The trace file comes in three parts: a header, a textual description section, and a trace frame section with binary data.
The header has the form
\x7fTRACE0\n. The first byte is
0x7f so as to indicate that the file contains binary data,
0 is a version number that may have different values
in the future.
The description section consists of multiple lines of ASCII text
separated by newline characters (
0xa). The lines may include a
variety of optional descriptive or context-setting information, such
as tracepoint definitions or register set size. GDB will
ignore any line that it does not recognize. An empty line marks the end
of this section.
The trace frame section consists of a number of consecutive frames. Each frame begins with a two-byte tracepoint number, followed by a four-byte size giving the amount of data in the frame. The data in the frame consists of a number of blocks, each introduced by a character indicating its type (at least register, memory, and trace state variable). The data in this section is raw binary, not a hexadecimal or other encoding; its endianness matches the target’s endianness.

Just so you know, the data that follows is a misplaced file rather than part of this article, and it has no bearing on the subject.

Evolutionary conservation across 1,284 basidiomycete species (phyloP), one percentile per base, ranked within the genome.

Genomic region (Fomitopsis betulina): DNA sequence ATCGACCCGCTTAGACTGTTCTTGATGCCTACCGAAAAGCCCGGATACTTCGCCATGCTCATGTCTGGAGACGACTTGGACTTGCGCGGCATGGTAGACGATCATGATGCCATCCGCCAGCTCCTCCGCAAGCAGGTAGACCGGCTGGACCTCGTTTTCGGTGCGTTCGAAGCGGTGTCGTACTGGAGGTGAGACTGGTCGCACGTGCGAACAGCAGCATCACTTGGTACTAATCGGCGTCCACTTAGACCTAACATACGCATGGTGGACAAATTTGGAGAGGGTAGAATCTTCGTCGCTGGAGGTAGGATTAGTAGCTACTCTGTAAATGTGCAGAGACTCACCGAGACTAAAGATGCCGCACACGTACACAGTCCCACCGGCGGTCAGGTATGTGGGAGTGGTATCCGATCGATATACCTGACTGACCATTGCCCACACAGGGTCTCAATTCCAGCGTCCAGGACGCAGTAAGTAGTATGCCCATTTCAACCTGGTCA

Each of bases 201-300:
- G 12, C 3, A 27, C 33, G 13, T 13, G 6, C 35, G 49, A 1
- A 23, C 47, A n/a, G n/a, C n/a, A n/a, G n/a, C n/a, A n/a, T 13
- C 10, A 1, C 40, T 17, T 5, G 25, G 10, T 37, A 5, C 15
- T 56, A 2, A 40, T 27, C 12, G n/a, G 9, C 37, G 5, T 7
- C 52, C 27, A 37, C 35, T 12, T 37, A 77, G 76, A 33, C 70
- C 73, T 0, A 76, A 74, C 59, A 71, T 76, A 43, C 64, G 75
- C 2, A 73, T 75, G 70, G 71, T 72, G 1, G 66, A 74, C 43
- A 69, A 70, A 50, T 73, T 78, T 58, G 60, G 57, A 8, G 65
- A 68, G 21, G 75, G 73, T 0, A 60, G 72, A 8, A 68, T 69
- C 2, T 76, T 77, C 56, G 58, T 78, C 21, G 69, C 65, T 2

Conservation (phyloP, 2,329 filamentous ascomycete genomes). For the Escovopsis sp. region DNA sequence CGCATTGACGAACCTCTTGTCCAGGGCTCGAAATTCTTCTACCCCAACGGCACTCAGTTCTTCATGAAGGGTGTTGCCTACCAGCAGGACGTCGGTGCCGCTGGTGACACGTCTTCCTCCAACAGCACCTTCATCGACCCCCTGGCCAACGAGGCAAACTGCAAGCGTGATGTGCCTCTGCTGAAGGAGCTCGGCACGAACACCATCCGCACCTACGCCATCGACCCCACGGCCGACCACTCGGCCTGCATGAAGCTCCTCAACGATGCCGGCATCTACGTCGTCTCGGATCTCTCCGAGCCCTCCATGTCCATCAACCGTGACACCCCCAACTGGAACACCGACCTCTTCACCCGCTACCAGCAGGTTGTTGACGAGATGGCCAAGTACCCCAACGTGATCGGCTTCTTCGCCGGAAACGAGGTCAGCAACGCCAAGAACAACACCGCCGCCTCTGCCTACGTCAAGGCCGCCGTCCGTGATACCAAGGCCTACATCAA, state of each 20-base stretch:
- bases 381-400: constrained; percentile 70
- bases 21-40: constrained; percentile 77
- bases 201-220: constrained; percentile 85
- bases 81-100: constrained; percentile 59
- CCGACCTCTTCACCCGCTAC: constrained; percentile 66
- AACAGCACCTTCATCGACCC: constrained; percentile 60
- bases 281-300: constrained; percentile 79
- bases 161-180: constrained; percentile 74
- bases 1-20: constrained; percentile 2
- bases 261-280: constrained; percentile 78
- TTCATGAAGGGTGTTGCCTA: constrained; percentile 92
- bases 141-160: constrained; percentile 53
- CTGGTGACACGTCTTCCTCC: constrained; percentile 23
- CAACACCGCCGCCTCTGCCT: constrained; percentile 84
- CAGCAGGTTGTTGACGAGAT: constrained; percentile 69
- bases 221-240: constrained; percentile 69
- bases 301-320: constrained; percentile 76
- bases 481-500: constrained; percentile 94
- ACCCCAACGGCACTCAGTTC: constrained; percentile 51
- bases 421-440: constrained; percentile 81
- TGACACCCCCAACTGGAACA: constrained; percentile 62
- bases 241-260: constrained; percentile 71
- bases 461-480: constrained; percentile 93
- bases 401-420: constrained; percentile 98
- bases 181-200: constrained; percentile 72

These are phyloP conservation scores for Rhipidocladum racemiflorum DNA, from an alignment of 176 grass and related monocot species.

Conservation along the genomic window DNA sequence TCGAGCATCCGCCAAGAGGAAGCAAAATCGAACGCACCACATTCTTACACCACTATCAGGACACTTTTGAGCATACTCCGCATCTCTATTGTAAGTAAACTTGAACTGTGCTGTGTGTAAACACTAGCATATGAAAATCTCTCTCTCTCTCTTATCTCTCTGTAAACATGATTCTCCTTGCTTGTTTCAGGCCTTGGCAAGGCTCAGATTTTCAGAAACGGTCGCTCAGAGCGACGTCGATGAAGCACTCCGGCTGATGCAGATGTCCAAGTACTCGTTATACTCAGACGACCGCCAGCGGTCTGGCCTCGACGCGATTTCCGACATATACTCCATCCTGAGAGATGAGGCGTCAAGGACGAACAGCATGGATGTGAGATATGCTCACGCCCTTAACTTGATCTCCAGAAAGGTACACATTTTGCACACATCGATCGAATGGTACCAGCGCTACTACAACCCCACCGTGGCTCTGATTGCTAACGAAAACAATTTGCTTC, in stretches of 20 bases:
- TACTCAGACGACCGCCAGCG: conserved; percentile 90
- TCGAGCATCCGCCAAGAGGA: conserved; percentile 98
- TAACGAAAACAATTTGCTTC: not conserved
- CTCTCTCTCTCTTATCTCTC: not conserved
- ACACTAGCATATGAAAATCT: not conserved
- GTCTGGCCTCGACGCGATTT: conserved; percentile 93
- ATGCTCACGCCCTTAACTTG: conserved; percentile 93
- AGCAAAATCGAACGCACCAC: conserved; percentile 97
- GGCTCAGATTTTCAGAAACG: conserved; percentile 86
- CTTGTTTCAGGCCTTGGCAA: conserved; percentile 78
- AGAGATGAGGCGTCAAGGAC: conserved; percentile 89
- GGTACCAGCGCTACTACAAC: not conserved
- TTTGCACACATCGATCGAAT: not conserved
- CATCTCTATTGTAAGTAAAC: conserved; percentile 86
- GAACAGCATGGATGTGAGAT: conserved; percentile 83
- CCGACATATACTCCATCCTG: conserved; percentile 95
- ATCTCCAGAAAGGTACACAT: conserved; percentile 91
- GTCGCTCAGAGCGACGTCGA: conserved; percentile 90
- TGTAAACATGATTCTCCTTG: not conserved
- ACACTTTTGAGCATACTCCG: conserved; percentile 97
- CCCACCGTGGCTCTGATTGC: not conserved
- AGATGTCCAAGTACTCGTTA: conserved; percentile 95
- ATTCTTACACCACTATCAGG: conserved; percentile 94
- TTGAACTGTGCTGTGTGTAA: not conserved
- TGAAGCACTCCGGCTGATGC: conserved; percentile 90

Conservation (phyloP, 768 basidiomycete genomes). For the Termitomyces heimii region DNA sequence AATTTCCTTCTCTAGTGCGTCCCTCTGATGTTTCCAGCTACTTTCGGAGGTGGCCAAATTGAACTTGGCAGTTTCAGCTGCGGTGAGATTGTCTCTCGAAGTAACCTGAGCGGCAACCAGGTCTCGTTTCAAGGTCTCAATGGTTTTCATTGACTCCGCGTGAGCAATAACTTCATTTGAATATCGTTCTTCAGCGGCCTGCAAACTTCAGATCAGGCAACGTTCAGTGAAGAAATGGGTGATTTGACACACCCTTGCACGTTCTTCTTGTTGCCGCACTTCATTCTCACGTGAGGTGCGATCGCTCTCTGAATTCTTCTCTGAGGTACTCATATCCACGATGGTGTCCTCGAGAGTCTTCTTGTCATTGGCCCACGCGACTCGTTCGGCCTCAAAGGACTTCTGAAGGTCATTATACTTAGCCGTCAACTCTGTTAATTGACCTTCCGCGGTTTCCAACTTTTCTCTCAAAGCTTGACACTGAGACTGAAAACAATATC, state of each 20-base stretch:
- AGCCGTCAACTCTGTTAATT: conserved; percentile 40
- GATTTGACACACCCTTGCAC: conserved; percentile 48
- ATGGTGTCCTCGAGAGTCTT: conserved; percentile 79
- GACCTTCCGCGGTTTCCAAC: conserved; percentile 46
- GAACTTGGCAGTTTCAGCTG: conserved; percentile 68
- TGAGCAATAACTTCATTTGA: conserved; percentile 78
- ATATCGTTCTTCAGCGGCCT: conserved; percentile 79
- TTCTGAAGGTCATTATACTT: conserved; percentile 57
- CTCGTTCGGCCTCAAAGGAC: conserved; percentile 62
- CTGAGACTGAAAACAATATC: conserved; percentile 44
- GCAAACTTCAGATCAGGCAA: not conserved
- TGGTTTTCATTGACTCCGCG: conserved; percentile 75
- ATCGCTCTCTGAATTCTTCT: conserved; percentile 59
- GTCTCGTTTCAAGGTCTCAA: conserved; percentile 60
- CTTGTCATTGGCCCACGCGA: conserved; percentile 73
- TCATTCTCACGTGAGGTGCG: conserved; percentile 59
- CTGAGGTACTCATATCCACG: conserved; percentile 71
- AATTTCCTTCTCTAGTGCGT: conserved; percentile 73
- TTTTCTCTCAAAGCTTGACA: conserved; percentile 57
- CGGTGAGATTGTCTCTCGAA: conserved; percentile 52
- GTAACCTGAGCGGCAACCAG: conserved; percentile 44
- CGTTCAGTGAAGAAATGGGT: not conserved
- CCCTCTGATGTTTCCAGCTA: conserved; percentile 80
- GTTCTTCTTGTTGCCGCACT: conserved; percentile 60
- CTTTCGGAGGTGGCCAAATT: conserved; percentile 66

Register block. The number and ordering of bytes matches that of a
g packet in the remote protocol. Note that these are the
actual bytes, in target order and GDB register order, not a
M address length bytes...
Memory block. This is a contiguous block of memory, at the 8-byte address address, with a 2-byte length length, followed by length bytes.
V number value
Trace state variable block. This records the 8-byte signed value value of trace state variable numbered number.
Future enhancements of the trace file format may include additional types of blocks.